Joel Waldfogel
Copyright Date: 2007
Published by: Harvard University Press
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  • Book Info
    Book Description:

    Economists have long counseled reliance on markets rather than on government to decide a wide range of questions, in part because allocation through voting can give rise to a "tyranny of the majority." Markets, by contrast, are believed to make products available to suit any individual, regardless of what others want. But the argument is not generally correct. In markets, you can't always get what you want. This book explores why this is so and its consequences for consumers with atypical preferences.

    eISBN: 978-0-674-04479-1
    Subjects: Business, Political Science

Table of Contents

  1. Front Matter
    (pp. i-iv)
  2. Table of Contents
    (pp. v-vi)
  3. Preface
    (pp. vii-xii)
  4. Introduction
    (pp. 1-10)

    Societies need to make decisions about material questions, such as what to produce and who gets what; broadly, these decisions can be made either through political processes such as voting or through voluntary arrangements among individuals in markets. Choices made through voting result in “laws” that apply to everyone. Whatever decision the group makes, everyone must obey. Laws have some disadvantages, which can be illustrated by an imaginary town meeting. Will the town square be a playground or a shopping mall? Only one outcome is possible; the space cannot be both. Suppose that 55 percent of the people want the...

    • CHAPTER 1 Markets and the Tyranny of the Majority
      (pp. 13-20)

      This book is about “differentiated products”: products like Coke and Pepsi that are similar but not identical. Many people can tell the difference and prefer one over the other. In automobiles the distinctions are more obvious. While both deliver motorized transportation on four wheels, a Humvee and a VW Beetle are quite different. Examples of differentiated products abound: automobiles, packaged foods, pharmaceuticals, information products (books, music, movies, newspapers, video programming), furniture, housing, consumer electronics, and clothing. Essentially, everything available at the mall, and most of the products outside the produce section of the grocery store, are differentiated products.¹

      I am...

    • CHAPTER 2 Are “Lumpy” Markets a Problem?
      (pp. 21-36)

      When fixed costs are large relative to market size—when markets are “lumpy”—the number of options targeting each group, and their satisfaction, will increase as the size of the group grows. If fixed costs are very large, an increase in the size of one group can decrease the well-being of another group. For example, we expect preference minorities—small groups of consumers with tastes distinct from the tastes of the majority—to fare relatively poorly as consumers. Black Americans, for example, make up 13 percent of the U.S. population. As I will show in later chapters, as groups, blacks...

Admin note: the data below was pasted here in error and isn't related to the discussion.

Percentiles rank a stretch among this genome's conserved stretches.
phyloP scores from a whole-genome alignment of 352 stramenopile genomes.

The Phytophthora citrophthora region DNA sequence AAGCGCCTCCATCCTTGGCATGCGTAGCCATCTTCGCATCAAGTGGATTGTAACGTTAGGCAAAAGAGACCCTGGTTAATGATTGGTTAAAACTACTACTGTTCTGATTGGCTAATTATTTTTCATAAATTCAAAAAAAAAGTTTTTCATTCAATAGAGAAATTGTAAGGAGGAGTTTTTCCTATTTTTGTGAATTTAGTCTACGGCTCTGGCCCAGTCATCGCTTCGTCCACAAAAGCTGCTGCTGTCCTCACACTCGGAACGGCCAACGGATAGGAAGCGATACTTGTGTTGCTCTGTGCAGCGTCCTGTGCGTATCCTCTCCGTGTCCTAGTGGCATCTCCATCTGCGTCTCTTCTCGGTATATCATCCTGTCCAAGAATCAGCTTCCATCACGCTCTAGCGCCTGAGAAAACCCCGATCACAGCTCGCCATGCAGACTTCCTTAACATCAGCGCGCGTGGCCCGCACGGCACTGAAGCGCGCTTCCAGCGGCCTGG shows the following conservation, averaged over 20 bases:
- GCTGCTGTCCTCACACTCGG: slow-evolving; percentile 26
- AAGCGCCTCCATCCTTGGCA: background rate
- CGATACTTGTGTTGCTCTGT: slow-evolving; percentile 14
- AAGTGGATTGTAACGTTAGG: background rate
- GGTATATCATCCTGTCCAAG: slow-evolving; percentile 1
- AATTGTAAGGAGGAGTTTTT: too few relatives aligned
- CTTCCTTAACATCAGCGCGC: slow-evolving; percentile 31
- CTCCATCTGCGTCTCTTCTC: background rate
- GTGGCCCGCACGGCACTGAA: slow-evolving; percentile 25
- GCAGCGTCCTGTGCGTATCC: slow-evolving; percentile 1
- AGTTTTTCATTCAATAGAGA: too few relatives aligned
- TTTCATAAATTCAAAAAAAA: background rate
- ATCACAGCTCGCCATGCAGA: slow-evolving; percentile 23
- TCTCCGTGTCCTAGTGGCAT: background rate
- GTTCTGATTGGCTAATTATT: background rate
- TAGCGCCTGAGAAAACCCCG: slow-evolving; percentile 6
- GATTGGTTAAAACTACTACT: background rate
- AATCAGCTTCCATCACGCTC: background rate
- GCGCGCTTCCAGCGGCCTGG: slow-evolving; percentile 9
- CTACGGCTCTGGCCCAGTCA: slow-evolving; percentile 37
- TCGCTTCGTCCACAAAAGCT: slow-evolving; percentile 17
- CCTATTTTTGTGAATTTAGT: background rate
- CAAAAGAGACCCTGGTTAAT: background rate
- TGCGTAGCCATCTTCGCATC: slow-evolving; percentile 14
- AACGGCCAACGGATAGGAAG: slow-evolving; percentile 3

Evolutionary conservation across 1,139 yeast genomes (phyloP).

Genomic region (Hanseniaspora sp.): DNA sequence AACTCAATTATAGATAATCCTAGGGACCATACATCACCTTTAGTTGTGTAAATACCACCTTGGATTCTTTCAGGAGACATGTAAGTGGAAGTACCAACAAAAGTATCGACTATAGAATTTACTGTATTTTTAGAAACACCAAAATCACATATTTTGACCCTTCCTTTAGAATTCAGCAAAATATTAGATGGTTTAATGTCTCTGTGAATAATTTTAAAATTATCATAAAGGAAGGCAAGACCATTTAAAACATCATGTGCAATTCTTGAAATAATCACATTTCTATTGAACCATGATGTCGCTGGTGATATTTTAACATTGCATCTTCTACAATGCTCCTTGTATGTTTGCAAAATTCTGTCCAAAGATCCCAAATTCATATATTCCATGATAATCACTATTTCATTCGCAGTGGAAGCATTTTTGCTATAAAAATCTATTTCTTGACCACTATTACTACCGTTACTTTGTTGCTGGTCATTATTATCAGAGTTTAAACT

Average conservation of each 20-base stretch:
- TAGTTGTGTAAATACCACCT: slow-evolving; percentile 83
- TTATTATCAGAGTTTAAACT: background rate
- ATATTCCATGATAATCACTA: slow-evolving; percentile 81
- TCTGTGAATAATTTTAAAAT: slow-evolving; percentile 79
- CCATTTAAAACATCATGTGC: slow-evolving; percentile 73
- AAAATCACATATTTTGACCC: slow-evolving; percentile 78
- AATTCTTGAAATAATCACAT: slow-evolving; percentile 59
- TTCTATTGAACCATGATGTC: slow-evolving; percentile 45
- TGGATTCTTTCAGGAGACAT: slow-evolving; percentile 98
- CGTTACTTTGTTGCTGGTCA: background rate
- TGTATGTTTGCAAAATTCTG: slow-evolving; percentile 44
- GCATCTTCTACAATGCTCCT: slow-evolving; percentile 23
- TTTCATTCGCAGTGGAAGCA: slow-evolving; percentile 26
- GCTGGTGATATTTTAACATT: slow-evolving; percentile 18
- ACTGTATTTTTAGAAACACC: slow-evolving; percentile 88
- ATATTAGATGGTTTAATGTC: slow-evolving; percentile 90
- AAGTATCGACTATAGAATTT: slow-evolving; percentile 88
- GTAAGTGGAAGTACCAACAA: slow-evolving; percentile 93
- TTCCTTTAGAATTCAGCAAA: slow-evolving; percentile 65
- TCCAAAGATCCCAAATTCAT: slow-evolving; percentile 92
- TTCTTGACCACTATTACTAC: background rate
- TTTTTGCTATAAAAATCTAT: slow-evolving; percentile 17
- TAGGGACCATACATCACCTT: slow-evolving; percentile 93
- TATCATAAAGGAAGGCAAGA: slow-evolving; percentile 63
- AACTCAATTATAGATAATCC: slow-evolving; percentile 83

• CHAPTER 3 Who Benefits Whom in Practice
      (pp. 39-58)

      According to some estimates, it costs an average of $900 million to bring a prescription drug to market.¹ This is a fixed cost, independent of the number of doses sold. As a result, when a pharmaceutical company contemplates developing a drug, one major consideration is the size of the market. How many people have the condition and are in a position to pay for the drug?

      Conditions afflicting large numbers of people in rich countries are targeted by the most products. As an article in theNew York Timesput it, “The pharmaceutical industry invests $27 billion a year in...

    • CHAPTER 4 Who Benefits Whom in the Neighborhood
      (pp. 59-73)

      On Saturday mornings, when I’m driving my daughters to and from their basketball games in Lower Merion township, a close suburb of Philadelphia, I frequently pass groups of pedestrians walking and pushing strollers. The men wear dark clothing and long coats. The women wear long skirts and headscarves. The eastern end of the township is densely populated with Orthodox Jews. Why do Orthodox Jewish people cluster in this neighborhood? What benefit do they derive from living near others who share their preferences in food, styles of worship, and other aspects of life? Although the public schools, parks, and other services...

    • CHAPTER 5 Preference Minorities as Citizens and Consumers
      (pp. 74-86)

      To this point we have seen that the consequence of a product’s availability is that consumers purchase it and experience satisfaction. But consumer satisfaction is not the only possible effect of product availability. Media products offer both entertainment and information, and entertainment consumption is an end in itself. Information is different. Generally, people do not watch the Weather Channel because they enjoy it; they watch it to find out how to dress their children in the morning or whether they should carry an umbrella to work. Similarly, most people do not read, watch, or listen to the news primarily for...

    • CHAPTER 6 Market Enlargement and Consumer Liberation
      (pp. 89-99)